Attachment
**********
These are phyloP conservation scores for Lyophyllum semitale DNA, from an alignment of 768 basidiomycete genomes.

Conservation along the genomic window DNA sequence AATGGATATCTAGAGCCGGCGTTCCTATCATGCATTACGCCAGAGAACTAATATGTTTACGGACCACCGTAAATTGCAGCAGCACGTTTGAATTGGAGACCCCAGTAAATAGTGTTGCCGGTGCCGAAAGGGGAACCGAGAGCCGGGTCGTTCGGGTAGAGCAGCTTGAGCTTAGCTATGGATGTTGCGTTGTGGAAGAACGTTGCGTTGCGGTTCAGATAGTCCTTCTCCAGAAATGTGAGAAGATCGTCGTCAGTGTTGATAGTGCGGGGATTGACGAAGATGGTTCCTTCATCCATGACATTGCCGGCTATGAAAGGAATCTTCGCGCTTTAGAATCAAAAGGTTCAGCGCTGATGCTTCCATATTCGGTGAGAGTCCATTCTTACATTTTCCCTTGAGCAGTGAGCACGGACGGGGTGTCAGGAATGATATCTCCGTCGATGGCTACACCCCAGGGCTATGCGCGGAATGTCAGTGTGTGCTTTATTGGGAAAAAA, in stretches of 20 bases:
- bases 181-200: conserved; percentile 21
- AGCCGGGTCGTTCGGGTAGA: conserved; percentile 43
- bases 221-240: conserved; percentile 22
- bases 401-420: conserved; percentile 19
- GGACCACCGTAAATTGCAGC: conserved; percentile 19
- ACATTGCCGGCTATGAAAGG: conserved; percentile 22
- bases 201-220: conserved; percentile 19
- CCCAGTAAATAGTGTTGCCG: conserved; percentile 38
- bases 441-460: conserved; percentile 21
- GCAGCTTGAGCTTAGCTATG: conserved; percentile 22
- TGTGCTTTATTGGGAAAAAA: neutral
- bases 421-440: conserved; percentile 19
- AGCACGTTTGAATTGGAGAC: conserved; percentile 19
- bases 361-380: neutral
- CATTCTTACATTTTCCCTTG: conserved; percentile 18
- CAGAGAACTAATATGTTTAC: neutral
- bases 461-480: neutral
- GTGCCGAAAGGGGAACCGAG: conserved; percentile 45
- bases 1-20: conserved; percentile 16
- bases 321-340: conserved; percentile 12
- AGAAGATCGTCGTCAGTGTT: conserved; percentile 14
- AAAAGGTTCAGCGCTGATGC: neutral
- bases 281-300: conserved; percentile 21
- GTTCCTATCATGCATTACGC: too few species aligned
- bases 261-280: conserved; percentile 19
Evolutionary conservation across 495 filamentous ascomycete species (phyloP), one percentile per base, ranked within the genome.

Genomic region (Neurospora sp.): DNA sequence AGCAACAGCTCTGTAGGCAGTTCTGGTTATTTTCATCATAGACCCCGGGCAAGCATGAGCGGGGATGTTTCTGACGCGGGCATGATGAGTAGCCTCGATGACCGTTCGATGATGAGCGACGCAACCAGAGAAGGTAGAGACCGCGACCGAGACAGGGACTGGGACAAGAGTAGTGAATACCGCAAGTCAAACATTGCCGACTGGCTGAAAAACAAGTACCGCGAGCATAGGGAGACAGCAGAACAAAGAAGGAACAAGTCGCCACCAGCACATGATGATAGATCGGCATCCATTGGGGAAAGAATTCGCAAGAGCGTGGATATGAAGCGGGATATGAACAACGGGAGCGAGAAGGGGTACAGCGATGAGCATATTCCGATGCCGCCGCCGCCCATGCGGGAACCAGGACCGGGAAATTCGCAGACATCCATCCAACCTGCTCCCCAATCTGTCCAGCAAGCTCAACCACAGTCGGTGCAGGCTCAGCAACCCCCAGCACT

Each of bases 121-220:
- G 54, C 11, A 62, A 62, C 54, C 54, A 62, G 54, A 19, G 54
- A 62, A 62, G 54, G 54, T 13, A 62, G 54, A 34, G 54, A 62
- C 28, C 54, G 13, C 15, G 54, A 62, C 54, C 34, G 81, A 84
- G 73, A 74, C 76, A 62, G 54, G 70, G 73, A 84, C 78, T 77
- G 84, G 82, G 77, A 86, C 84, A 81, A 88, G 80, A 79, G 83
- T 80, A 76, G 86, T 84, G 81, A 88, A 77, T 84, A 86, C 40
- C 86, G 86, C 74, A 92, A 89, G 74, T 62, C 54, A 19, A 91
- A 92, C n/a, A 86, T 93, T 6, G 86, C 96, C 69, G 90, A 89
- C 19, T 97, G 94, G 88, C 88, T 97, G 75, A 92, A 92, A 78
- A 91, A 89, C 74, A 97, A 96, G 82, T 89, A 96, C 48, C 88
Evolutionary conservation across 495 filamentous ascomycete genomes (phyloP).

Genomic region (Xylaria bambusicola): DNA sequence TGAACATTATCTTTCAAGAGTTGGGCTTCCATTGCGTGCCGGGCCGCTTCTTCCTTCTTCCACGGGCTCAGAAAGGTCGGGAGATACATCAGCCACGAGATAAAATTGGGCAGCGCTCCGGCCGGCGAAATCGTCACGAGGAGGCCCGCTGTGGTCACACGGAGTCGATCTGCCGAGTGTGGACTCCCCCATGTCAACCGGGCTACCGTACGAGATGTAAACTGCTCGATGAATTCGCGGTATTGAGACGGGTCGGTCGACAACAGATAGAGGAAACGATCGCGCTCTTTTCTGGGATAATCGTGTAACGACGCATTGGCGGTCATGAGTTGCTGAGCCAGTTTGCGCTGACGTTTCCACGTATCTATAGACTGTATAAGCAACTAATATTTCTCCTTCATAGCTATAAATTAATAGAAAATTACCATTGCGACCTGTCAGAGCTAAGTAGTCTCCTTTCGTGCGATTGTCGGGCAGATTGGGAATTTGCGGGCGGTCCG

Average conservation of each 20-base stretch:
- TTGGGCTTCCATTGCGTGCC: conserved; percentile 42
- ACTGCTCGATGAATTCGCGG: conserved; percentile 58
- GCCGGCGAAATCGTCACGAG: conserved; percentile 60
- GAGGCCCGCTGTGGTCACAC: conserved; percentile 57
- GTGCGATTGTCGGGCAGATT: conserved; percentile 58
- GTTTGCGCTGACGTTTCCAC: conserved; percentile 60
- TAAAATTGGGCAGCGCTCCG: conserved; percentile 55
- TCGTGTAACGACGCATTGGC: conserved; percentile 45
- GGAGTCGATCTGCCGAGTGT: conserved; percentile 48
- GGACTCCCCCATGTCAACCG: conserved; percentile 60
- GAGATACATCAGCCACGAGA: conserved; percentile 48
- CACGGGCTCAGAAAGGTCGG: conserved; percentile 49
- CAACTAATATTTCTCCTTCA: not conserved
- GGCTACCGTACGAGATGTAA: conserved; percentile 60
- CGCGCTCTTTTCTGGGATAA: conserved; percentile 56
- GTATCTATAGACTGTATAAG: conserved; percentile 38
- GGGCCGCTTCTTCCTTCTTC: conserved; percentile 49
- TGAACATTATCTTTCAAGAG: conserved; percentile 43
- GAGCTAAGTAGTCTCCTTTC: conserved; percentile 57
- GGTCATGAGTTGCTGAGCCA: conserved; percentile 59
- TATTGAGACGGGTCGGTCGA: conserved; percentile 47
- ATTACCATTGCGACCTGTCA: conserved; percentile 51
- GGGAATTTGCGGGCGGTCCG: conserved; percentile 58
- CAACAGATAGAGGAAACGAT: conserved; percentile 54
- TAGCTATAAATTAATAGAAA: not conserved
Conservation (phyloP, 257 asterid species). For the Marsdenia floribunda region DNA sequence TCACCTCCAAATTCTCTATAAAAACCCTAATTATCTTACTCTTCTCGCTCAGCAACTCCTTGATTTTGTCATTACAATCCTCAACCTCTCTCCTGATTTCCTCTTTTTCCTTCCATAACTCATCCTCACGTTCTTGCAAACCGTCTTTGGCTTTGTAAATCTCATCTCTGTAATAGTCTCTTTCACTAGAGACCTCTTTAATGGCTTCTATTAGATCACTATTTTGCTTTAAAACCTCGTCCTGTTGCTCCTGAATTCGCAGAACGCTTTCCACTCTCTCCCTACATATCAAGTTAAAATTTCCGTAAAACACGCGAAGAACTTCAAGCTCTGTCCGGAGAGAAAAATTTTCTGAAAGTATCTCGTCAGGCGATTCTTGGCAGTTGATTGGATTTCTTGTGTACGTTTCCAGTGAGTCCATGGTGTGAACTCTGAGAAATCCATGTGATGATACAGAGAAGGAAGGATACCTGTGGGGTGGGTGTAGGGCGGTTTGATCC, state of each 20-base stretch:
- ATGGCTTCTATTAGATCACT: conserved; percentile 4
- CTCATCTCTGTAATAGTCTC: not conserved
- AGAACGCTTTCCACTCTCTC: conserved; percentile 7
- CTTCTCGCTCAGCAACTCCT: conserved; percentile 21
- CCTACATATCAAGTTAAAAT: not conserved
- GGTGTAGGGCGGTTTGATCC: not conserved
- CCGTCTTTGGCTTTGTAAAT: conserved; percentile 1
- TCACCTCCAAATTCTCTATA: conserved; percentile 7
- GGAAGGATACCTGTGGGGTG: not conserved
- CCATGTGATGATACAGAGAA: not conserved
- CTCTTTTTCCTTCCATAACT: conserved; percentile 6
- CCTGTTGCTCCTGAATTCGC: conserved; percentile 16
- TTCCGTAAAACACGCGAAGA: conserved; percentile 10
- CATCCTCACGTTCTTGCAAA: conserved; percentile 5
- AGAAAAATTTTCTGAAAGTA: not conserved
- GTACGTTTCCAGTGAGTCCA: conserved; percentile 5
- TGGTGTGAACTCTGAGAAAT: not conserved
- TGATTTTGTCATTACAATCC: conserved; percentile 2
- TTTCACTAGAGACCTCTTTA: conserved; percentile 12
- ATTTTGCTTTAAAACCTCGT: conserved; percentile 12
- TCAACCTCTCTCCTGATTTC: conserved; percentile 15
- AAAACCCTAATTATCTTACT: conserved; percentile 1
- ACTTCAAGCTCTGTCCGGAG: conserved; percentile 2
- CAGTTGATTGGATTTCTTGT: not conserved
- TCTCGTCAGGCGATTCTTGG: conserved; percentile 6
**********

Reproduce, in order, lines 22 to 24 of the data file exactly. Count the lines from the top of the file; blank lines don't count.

- bases 321-340: conserved; percentile 12
- AGAAGATCGTCGTCAGTGTT: conserved; percentile 14
- AAAAGGTTCAGCGCTGATGC: neutral